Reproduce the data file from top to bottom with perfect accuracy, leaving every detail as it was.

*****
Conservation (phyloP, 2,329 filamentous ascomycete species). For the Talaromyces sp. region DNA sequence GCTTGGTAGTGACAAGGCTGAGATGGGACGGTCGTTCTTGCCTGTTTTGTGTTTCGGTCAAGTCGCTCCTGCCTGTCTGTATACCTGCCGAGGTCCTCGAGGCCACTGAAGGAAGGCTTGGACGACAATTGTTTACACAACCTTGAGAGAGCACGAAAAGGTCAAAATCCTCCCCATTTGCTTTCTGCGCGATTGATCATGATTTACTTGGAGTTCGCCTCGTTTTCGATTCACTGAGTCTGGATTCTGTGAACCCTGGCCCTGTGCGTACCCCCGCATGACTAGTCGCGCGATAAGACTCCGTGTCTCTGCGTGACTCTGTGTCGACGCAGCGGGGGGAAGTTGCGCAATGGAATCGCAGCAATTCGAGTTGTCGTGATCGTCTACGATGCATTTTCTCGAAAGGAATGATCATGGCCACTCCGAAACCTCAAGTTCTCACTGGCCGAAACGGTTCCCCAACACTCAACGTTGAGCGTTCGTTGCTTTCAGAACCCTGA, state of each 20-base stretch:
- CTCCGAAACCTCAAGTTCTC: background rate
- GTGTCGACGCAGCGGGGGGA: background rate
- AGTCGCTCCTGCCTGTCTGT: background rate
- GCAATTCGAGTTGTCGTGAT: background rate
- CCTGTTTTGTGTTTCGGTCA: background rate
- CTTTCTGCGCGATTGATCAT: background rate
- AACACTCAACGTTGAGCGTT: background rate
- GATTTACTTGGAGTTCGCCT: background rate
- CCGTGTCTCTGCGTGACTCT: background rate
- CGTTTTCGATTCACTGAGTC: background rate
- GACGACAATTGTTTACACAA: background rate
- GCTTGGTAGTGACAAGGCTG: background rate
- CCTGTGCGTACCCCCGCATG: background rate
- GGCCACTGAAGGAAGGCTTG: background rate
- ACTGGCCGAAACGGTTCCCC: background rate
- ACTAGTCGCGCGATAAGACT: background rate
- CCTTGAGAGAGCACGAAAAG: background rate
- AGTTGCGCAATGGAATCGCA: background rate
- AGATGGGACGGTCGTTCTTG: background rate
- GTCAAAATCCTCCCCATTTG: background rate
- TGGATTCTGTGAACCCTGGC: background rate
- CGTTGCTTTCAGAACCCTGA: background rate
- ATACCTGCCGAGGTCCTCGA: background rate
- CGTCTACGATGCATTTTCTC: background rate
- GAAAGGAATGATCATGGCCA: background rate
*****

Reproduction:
Conservation (phyloP, 2,329 filamentous ascomycete species). For the Talaromyces sp. region DNA sequence GCTTGGTAGTGACAAGGCTGAGATGGGACGGTCGTTCTTGCCTGTTTTGTGTTTCGGTCAAGTCGCTCCTGCCTGTCTGTATACCTGCCGAGGTCCTCGAGGCCACTGAAGGAAGGCTTGGACGACAATTGTTTACACAACCTTGAGAGAGCACGAAAAGGTCAAAATCCTCCCCATTTGCTTTCTGCGCGATTGATCATGATTTACTTGGAGTTCGCCTCGTTTTCGATTCACTGAGTCTGGATTCTGTGAACCCTGGCCCTGTGCGTACCCCCGCATGACTAGTCGCGCGATAAGACTCCGTGTCTCTGCGTGACTCTGTGTCGACGCAGCGGGGGGAAGTTGCGCAATGGAATCGCAGCAATTCGAGTTGTCGTGATCGTCTACGATGCATTTTCTCGAAAGGAATGATCATGGCCACTCCGAAACCTCAAGTTCTCACTGGCCGAAACGGTTCCCCAACACTCAACGTTGAGCGTTCGTTGCTTTCAGAACCCTGA, state of each 20-base stretch:
- CTCCGAAACCTCAAGTTCTC: background rate
- GTGTCGACGCAGCGGGGGGA: background rate
- AGTCGCTCCTGCCTGTCTGT: background rate
- GCAATTCGAGTTGTCGTGAT: background rate
- CCTGTTTTGTGTTTCGGTCA: background rate
- CTTTCTGCGCGATTGATCAT: background rate
- AACACTCAACGTTGAGCGTT: background rate
- GATTTACTTGGAGTTCGCCT: background rate
- CCGTGTCTCTGCGTGACTCT: background rate
- CGTTTTCGATTCACTGAGTC: background rate
- GACGACAATTGTTTACACAA: background rate
- GCTTGGTAGTGACAAGGCTG: background rate
- CCTGTGCGTACCCCCGCATG: background rate
- GGCCACTGAAGGAAGGCTTG: background rate
- ACTGGCCGAAACGGTTCCCC: background rate
- ACTAGTCGCGCGATAAGACT: background rate
- CCTTGAGAGAGCACGAAAAG: background rate
- AGTTGCGCAATGGAATCGCA: background rate
- AGATGGGACGGTCGTTCTTG: background rate
- GTCAAAATCCTCCCCATTTG: background rate
- TGGATTCTGTGAACCCTGGC: background rate
- CGTTGCTTTCAGAACCCTGA: background rate
- ATACCTGCCGAGGTCCTCGA: background rate
- CGTCTACGATGCATTTTCTC: background rate
- GAAAGGAATGATCATGGCCA: background rate